Humane Society President Lynn Rosen spoke at the meeting to communicate the group’s long-time site search. “I understand all the concerns of the Rome Historical Society,” she said. “The Humane Society of Rome is just as important,” she added to the comments that the site has historical value. She asked how, if history must be preserved there, the West Rome Riders Snowmobile Club was allowed to use the site and how it has also been home to the Rome Sports Hall of Fame for decades.
The Humane Society, Rosen said, has been looking for a new home since 2002. It has raised $1 million to help fund what it wants to be a $3 million complex that would include the shelter but also offices. The group has worked with four mayoral administrations and reviewed five sites. “I think we’re out of options,” she said. There are several requirements, she said, for a site to work: within the city limits, a non-residential area, city water and sewer services, four or more acres and no environmental issues such as wetlands.
If no suitable site can be found, Rosen said, the Humane Society might have to scale back its operations and get out of the shelter business. That, she said, would put such operations back into the hands of the city, which contracts with the Society for those services. The current plan would be to have the city’s Animal Control Department within the new facility.
The council approved the legislation that asks the state Legislature to allow alienation of parkland. The parcel is 4.3 acres of the Fort Bull site off Rome-New London Road including the far edge of the Erie Canal Village’s parking lot. The city has been allowing the West Rome Riders Snowmobile Club to use part of the property for storage of its trail grooming equipment. The state approval would legitimize that use as well, and the club would still be allowed to use the site while the Society moves in nearby.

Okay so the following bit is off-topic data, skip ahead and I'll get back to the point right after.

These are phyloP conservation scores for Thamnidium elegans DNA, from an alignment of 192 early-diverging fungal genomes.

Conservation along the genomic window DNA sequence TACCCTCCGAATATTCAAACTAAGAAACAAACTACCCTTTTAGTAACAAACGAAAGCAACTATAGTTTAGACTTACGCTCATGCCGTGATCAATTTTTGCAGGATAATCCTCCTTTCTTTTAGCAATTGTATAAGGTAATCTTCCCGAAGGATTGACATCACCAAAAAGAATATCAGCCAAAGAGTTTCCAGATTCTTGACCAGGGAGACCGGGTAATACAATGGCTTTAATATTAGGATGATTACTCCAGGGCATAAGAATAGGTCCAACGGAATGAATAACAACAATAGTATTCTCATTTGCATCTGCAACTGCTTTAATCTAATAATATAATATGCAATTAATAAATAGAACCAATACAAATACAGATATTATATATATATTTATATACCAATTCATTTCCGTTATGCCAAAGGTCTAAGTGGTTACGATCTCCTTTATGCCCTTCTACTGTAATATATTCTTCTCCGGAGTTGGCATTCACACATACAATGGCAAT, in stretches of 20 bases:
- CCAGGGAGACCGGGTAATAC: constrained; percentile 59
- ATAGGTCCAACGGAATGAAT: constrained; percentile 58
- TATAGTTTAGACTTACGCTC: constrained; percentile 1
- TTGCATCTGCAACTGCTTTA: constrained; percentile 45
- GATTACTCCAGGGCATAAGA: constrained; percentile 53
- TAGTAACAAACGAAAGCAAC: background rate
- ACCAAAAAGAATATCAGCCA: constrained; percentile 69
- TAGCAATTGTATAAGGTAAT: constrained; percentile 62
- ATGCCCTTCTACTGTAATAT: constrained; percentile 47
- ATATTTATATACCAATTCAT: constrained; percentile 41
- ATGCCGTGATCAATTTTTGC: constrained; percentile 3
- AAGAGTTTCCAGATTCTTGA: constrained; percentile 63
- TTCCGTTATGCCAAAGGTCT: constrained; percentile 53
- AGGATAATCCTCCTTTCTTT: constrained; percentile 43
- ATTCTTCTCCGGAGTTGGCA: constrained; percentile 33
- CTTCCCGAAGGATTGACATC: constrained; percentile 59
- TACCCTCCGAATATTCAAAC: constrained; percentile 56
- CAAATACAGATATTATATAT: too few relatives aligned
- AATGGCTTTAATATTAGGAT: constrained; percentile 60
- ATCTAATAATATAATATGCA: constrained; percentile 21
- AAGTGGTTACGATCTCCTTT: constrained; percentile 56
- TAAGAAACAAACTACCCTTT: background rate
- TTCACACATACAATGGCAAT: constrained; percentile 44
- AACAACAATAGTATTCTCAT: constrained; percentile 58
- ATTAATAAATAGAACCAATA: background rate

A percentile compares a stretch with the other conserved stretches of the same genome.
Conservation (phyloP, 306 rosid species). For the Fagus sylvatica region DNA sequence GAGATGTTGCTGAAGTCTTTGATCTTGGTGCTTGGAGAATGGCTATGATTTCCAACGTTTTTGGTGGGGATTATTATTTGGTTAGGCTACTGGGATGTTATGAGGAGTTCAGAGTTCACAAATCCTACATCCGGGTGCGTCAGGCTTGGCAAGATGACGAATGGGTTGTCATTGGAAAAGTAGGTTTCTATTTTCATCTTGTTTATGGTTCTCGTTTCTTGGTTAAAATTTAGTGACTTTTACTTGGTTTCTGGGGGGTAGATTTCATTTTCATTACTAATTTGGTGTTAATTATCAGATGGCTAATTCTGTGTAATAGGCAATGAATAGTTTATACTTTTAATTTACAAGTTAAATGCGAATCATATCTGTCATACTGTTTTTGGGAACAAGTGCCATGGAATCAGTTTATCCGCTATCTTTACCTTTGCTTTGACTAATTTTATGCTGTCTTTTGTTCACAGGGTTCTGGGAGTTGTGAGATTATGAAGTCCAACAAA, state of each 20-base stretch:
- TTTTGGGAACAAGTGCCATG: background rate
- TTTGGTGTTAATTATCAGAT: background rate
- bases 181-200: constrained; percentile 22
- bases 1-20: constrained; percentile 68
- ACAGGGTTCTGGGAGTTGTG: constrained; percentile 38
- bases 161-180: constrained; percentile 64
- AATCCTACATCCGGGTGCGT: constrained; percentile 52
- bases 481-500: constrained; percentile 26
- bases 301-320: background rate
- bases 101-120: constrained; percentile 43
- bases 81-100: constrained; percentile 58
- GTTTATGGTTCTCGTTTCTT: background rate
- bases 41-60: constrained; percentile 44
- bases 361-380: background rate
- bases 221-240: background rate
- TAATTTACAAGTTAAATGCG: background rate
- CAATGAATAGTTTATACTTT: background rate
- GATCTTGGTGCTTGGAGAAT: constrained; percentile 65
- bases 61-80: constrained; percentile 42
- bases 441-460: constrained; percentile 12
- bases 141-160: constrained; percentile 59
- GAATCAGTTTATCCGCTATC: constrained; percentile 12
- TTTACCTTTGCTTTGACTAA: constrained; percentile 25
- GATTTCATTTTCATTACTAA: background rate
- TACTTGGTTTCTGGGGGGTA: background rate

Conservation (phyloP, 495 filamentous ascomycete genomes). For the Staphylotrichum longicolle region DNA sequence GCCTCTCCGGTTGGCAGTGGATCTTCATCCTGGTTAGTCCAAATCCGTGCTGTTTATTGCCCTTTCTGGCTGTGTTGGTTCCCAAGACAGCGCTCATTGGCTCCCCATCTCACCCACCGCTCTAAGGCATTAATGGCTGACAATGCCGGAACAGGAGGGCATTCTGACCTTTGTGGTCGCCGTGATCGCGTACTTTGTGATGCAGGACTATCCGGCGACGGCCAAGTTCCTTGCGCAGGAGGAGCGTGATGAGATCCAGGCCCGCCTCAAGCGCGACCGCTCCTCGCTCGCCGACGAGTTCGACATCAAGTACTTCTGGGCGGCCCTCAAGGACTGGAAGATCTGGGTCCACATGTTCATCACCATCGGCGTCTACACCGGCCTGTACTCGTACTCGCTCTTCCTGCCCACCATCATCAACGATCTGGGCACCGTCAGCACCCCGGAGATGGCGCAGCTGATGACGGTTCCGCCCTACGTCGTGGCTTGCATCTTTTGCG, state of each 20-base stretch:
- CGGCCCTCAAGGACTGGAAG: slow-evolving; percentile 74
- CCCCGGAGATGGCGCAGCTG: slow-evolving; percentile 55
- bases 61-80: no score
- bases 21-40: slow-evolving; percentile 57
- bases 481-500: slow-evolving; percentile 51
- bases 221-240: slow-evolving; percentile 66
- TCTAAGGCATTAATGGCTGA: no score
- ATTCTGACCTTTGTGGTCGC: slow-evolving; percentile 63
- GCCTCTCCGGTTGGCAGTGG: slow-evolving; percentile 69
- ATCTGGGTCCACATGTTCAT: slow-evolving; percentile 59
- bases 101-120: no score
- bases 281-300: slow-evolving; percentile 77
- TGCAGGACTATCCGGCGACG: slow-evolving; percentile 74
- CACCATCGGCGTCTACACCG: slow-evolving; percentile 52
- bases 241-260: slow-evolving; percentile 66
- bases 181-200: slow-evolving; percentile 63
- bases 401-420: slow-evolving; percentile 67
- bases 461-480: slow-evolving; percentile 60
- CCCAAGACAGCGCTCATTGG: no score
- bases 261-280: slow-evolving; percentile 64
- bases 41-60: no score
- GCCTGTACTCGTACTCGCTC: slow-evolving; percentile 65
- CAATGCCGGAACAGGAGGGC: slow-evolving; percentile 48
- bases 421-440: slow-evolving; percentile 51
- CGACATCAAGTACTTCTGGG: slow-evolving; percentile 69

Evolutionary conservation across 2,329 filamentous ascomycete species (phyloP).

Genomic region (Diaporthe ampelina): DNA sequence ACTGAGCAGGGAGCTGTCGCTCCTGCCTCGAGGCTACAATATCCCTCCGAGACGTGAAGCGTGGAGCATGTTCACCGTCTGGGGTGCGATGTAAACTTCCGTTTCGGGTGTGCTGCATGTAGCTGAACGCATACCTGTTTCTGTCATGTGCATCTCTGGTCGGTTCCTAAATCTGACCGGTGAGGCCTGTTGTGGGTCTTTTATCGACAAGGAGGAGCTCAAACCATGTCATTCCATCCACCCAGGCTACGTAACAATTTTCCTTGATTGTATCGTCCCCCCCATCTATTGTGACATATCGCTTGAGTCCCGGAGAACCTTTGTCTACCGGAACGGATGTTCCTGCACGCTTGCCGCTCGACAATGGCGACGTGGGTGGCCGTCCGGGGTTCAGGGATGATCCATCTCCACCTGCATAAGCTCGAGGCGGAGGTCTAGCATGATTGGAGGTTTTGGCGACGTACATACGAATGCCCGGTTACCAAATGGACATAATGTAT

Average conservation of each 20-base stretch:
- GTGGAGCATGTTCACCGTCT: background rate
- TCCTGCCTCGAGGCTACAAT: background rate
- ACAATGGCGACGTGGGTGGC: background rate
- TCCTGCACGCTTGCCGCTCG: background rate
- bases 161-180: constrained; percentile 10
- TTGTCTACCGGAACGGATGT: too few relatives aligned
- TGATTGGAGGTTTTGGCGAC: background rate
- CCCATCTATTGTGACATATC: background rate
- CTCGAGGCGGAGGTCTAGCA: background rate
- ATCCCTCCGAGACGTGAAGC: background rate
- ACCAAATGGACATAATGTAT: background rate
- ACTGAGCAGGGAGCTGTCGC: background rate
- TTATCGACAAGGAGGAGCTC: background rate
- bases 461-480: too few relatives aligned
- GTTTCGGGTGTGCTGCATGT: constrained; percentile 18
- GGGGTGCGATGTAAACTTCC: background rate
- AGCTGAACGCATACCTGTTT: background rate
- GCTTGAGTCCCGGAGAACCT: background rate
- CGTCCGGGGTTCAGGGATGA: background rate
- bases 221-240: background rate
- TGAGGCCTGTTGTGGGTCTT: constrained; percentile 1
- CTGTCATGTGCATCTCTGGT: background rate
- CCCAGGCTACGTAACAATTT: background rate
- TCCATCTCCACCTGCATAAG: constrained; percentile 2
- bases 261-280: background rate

Councilor Kimberly A. Rogers, R-3, said she supports the idea of a public referendum to determine the future of the site, including the city’s invocation of the reverter clause for Erie Canal Village. If the state approves alienation but then the city does not ink a deal with the Humane Society, it will remain parkland but the snowmobile club’s use of the site is safe. She urged the city to protect the site’s historical significance. “The city is not committed” to the Humane Society deal, she noted.
Councilor Frank R. Anderson, R-5, said getting state approval would not automatically mean approval of the Humane Society proposal. He said the approval is in part an issue of the future of the site in total.
“We need to do something,” said Councilor Riccardo D. Dursi Jr., R-6. The Rome Free Academy history teacher said, “We basically need to make a decision on Erie Canal Village. Things are getting ruined.” He urged the city to take action before the site can only be demolished. He also said he support a referendum or something similar. “Do I think it’s the right location? No,” he said of the proposal to put the Humane Society there.
Councilor Louis J. DiMarco Jr., D-7, also said he supports the request to the state as a first step in the process. “We want to work with you,” he said to Rosen. “We want to make sure” the group gets a site that is a good fit.
Council President Stephanie Viscelli noted that Mayor Jacqueline M. Izzo assured her that she is aware of the historical significance of the area and will protect it.